OK... First the blasphemy. Ralph Cosham is terrible. I know, I know... everybody loves him, but there are a ton of international narrators that could far better interpret her work.
He reads wonderfully and has a great voice, but is 100% incapable of giving different voices to all the characters men or women, English or French, and this is important because there are a lot of characters to remember. He does not even try. I believe this to be critical in this novel and expect the other books by author Louise Penny. She likes to move her characters and their locations about every 10 minutes. Because reader Ralph Cosham fails to differentiate the players, it make it very hard to listen for those changes. This may be one book where the printed version may be better.
As for the novel?
It was super!! My first experience with Louise Penny but not my last. A caution though.... this book requires CLOSE attention. I tried driving and listening and that was a dismal failure. I have a good attention span, but for me, this book required a quiet space with no external distractions. Until I "got" this, I must have hit the "back 30 seconds" button about 45 times.
Louise Penny also mixes time frames... a lot. One character reliving the past and then instantly, another character in real time. Sound awful? It is not... but again, you better pay close attention.
The publisher's summary is just silly. Don't read it as it is full of errors.
... but DO read the book! Oh yeah... Read the book if you like fine writing and a good mystery.
This book actually contains TWO mysteries (two crimes) and at least TWO love stories... (and maybe three for the adroit reader).
I have received so many good tips in Richard in San Anselmo, California that I hate to disagree so adamantly with his review of this book. This book is simply dreadful. If it could be given zero stars I would have done that, but fortunately the narrator, Edoardo Ballerini, is so good that he drags it kicking and screaming from a 0 to a 1.
As for the publishers description... it is pretty accurate, so I will not rehash that. The plot starts out reasonably enough but then gets carried to an extreme that is simply no longer logical. Those of you readers who pay attention to details like ballistics, finger prints, etc. will certainly notice that there are some huge issues that are never addressed in the book. Why? I have no idea. Serious and dreadful crimes are committed, and in one case the careful reader will immediately think "why, they are going to recognize her" long before the crime is committed... and yet the crime proceeds completely and totally illogically. Crimes that should be tied together early on are missed because of faulty (read that as NO) police procedures.
If you are one of those Audible readers that keeps track of details, that looks for good character development, requires that the characters in the book (both good guys and bad guys) act at least intelligently and if not intelligently then at least an understandable manner, then you should absolutely pass on this book.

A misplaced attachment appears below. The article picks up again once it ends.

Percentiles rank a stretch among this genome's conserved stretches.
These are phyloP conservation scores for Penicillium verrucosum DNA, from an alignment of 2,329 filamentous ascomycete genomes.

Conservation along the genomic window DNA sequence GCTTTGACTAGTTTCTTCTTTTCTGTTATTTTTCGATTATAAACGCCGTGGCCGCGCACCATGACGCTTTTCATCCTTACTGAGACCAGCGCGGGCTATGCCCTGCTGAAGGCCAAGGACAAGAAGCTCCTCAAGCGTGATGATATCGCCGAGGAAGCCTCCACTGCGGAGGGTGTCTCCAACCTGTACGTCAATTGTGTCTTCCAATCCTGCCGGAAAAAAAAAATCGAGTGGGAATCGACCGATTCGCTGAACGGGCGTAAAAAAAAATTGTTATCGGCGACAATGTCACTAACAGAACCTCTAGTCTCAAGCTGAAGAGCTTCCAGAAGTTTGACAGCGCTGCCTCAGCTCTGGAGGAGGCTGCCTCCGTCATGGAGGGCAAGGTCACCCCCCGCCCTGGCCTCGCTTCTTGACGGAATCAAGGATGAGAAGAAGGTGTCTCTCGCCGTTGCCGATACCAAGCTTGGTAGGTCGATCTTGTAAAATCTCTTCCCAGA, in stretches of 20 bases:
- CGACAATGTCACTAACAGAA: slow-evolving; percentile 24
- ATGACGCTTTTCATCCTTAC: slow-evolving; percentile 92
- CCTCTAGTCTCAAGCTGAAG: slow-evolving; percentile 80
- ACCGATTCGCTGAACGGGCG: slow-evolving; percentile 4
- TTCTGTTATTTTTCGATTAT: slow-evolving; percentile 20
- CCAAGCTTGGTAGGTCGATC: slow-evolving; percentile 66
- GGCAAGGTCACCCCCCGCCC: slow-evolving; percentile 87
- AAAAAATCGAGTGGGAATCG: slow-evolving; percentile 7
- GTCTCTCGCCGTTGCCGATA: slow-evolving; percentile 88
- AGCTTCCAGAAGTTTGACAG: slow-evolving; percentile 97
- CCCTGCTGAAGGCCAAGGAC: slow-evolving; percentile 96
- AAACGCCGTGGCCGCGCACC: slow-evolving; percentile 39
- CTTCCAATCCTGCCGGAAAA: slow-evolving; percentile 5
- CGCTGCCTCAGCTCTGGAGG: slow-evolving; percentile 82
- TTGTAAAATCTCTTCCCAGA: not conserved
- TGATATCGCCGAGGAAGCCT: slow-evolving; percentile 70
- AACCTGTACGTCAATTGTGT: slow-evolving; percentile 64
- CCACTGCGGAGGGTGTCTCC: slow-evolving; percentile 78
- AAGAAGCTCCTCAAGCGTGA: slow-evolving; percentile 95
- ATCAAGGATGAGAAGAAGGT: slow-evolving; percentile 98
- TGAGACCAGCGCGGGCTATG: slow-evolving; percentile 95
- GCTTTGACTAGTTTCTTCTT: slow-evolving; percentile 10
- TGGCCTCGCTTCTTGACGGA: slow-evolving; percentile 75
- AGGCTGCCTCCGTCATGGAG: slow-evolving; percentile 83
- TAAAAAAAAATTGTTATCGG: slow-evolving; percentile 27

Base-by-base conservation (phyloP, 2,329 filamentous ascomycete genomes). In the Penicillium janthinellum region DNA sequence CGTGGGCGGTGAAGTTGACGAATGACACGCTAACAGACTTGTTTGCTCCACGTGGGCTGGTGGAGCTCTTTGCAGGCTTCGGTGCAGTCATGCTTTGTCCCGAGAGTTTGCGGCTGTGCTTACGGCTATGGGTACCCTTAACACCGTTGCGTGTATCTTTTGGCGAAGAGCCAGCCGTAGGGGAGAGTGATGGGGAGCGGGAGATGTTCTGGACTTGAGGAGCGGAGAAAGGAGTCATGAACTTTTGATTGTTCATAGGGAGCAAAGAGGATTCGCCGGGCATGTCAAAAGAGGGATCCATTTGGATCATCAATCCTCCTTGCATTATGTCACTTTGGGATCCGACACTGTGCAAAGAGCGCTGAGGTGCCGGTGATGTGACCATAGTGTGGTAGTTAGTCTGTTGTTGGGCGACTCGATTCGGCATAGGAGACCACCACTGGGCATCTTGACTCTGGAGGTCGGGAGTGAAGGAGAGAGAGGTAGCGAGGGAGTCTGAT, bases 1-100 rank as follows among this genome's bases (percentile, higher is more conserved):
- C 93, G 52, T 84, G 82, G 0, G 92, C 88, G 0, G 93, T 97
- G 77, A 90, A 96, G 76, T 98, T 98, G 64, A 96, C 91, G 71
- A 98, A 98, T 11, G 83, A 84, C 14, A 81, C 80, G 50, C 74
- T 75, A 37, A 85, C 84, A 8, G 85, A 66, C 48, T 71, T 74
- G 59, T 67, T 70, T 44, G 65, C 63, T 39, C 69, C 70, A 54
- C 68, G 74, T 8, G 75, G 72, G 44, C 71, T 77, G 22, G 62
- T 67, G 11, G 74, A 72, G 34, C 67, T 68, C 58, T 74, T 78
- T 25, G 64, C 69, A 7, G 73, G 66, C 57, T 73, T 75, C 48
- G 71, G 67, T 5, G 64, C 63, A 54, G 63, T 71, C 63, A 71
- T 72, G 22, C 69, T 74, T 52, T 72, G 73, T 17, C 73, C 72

If you love mysteries and thrillers, and look for logical behavior where the good guys move inexorably to a satisfying conclusion (with a few reasonable twists and roadblocks along the way), then again you should pass on this book. It will drive you bonkers.
If you like characters to whom you can relate or even like, then you should pass on this book.
There are just tons of technical errors in this book.
There are a number of errors in grammar, but with the US schools turning out such poor quality students, a tend to forgive these errors as I am delighted when I read a sentence with both a subject and predicate. Thankfully, Owen Laukkanen was educated in Canada.
Why all the errors? I do not know whether this is the fault of the person(s) who proof read the book and simply did not read it in a critical manner and catch the discrepancies before submission, or maybe the editors just felt like they had to publish something that day. If I listed all the errors, it would almost certainly spoil the book, and I don't want to do that. But I will again warn you that if you are one of those detailed type readers who really enjoys mysteries and thrillers, you will find so many distractions that will keep you from simply enjoying this book to its full potential. I call them the "what the hell?" moments and they drive critical readers like me right out of our minds. I will not even mention all the numerous clichés.
Sadly, there are also no likable characters in this book. Windermere from the FBI is just a very unlikable selfish self-involved thoughtless person. She is arrogant to the nth degree. Her police procedurals are terrible. Her personality is such that she antagonizes everybody that she works with including the reader. Her FBI partner was no gem, but frankly, I agreed with much of his assessment of her.